Fractured Bones in Gerbils
Fractured or broken bones are commonly encountered in gerbils, occurring mainly as the result of accidental falls from a high location. Fractures may also occur due to some types of nutritional disorders such as calcium phosphorus imbalances, wherein the bone becomes brittle and easily prone to breakage. Fortunately, fractures heal fairly easily in gerbils; they only require proper restraint and adequate rest.
Symptoms and Types
In addition to exhibiting severe pain and refusing to move — on account of the pressure and pain when attempting to manipulate the bone — the gerbil may display the following symptoms:
- Swelling in or around the fractured area
- Crackling or popping sound from the fractured area (due to rubbing between the broken ends of the bone)
- An open wound through which the broken end of the bone has pierced out (very rare)
Typically, bone fractures in gerbils occur due to accidents such as improper handling and trapped legs, often in the cage’s wire mesh or exercise wheel. However, some nutritional disorders like calcium and phosphorus imbalances may also make the bone more brittle and prone to fractures.
The clinical signs observed will help your veterinarian in making a diagnosis. Occasionally, the veterinarian will take an X-ray of the affected area to confirm his or her suspicions.
It is best to take your gerbil to see a veterinarian immediately if you suspect it has fractured a bone, as the injury could worsen or the bone could mend improperly, affecting your gerbil’s mobility. Your veterinarian will apply a restraining bandage to the affected area to restrain movement and assist the bone in mending properly. If an open wound is present, it will need to be cleaned and suitably dressed, with topical antiseptics or antibiotics applied.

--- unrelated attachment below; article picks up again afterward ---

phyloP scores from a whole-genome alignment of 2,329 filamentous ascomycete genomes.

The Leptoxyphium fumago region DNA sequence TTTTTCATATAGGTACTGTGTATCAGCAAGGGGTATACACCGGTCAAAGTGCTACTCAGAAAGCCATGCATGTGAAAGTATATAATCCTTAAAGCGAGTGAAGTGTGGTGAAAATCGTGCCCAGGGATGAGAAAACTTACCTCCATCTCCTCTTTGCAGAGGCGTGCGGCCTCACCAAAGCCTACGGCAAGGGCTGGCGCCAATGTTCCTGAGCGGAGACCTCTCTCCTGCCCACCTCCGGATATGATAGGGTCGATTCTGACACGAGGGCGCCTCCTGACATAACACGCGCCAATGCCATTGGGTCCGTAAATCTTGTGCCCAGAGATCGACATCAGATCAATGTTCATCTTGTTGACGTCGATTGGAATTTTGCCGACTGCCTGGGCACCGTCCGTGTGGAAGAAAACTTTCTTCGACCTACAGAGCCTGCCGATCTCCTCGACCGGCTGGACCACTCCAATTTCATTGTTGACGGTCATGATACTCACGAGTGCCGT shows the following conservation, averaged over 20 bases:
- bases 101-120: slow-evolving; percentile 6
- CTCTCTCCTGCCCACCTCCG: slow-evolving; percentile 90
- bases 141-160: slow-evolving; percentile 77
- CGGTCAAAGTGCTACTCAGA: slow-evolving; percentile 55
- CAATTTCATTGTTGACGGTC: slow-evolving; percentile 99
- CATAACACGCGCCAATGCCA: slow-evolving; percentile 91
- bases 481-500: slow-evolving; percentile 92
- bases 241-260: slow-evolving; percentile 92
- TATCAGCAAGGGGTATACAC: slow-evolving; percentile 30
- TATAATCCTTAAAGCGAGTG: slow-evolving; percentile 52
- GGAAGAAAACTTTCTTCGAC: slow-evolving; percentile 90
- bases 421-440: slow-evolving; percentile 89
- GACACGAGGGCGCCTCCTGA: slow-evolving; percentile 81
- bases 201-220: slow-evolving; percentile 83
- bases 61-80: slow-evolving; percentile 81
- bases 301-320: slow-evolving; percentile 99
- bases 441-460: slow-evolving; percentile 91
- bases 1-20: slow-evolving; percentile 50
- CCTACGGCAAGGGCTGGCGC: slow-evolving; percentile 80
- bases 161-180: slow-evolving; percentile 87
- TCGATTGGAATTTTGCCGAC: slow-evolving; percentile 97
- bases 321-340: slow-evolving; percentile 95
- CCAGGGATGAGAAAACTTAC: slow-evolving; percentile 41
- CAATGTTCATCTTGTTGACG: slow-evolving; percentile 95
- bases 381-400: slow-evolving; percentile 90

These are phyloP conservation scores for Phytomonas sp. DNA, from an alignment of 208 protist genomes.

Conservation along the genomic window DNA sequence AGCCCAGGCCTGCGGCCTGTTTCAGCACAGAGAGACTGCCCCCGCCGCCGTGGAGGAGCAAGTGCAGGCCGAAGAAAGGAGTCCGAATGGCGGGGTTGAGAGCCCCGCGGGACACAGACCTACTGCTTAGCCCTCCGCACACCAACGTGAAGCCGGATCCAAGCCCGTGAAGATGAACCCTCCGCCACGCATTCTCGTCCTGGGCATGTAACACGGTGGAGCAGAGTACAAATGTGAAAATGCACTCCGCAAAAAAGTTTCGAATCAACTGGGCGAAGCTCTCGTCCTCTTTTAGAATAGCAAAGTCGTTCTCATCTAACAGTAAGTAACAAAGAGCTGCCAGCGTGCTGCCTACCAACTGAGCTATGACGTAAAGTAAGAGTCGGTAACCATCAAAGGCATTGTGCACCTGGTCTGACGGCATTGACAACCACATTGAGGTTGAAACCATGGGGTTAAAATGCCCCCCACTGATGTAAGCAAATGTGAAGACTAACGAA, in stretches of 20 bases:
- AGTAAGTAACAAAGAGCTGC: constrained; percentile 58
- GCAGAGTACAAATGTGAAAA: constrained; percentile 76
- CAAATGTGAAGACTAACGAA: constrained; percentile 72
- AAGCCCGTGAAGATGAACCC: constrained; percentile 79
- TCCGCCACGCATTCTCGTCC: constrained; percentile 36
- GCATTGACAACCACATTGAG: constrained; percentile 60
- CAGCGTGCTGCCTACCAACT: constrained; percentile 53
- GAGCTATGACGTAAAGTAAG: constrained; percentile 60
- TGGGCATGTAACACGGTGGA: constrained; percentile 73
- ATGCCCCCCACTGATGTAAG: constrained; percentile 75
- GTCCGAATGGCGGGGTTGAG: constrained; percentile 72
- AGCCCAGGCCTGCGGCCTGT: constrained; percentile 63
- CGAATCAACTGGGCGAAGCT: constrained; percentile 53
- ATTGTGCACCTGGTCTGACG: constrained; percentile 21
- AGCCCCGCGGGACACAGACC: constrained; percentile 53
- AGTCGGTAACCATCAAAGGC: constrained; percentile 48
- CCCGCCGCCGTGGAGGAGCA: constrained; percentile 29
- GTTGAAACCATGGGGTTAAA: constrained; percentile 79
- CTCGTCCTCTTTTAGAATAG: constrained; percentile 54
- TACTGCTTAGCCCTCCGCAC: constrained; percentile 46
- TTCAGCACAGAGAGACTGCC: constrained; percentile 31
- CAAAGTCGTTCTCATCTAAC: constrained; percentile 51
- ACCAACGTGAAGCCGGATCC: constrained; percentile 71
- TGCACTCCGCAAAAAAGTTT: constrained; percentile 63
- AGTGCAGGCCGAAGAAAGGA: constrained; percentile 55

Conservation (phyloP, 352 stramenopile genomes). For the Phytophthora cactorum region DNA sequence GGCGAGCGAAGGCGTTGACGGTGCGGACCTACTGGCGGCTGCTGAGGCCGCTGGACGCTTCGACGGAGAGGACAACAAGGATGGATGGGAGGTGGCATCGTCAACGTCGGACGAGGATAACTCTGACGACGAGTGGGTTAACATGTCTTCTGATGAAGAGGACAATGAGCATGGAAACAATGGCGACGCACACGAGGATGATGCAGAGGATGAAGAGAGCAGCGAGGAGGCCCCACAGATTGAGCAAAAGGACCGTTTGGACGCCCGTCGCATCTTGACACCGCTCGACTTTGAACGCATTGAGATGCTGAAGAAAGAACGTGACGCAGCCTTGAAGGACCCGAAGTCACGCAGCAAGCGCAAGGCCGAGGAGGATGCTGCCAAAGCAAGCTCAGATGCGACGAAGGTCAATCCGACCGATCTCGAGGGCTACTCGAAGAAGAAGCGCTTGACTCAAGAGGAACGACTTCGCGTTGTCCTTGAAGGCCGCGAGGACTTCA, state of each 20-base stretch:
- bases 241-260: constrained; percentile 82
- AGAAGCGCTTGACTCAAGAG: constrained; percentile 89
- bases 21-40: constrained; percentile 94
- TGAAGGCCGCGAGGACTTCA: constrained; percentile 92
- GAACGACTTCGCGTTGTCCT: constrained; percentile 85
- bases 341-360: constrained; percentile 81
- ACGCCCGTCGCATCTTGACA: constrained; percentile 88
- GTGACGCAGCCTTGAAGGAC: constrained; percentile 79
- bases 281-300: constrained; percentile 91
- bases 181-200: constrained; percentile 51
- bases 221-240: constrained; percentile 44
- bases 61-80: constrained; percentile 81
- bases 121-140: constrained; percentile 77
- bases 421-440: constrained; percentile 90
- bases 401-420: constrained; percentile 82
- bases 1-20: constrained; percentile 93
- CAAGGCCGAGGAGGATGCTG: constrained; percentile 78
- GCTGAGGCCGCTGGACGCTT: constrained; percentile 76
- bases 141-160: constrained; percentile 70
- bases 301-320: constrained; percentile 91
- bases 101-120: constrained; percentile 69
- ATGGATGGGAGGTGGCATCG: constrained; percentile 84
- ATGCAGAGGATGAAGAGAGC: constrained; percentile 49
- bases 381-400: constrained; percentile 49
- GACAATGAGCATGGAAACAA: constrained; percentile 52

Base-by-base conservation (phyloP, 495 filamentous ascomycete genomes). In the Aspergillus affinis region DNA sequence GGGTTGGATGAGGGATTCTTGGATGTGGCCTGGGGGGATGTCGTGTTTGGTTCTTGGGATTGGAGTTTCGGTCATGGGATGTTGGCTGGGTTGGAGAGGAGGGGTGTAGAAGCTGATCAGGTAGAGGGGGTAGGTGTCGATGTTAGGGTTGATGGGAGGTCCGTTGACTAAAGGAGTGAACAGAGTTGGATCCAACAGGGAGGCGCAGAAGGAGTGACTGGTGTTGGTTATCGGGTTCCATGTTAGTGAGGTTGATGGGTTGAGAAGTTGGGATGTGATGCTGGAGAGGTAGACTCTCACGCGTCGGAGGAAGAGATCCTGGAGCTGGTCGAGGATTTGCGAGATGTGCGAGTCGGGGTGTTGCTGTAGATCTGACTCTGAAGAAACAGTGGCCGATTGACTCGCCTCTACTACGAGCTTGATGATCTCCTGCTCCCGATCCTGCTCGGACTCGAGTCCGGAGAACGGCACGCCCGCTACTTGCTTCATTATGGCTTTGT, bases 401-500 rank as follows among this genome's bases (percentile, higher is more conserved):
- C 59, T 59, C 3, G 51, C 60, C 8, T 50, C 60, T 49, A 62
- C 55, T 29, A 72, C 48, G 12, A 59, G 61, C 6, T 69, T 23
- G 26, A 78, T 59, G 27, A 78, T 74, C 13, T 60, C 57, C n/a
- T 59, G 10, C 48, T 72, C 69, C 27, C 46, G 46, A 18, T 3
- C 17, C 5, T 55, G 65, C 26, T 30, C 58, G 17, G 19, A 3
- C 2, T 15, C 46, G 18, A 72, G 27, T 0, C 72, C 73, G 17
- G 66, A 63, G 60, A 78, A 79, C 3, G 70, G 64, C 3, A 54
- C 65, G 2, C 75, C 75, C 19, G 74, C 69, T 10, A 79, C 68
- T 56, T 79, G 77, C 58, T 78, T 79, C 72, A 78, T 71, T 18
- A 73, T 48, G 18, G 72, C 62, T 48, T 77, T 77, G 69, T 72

If your gerbil is in obvious pain, painkillers may be administered to help reduce the pain temporarily. Your veterinarian may also prescribe some vitamin and mineral supplements for your gerbil to help in the recovery and to strengthen the bones.
Living and Management
Fractures generally heal quickly in gerbils. With appropriate care, a lot of progress can be made within 7-10 days of initial treatment. You will need to place your gerbil in a small cage or enclosure to limit its movement so that healing can progress quickly. Make sure to give any oral supplements your veterinarian has prescribed.
To prevent potential limb injuries, your gerbil’s caging should have solid floors, or if you do use mesh floorings, make sure that the openings are too small for your gerbil’s feet to fit through them. The openings of a cage’s mesh flooring are one of the most likely sources of foot and leg injuries in small animals, so this is one of the first lines of defense.
In addition, it is important to ensure that your gerbil’s diet is nutritionally well balanced so that the likelihood of fractures occurring due to weakness in the bone structure — which is closely correlated with nutritional disorders — are reduced.
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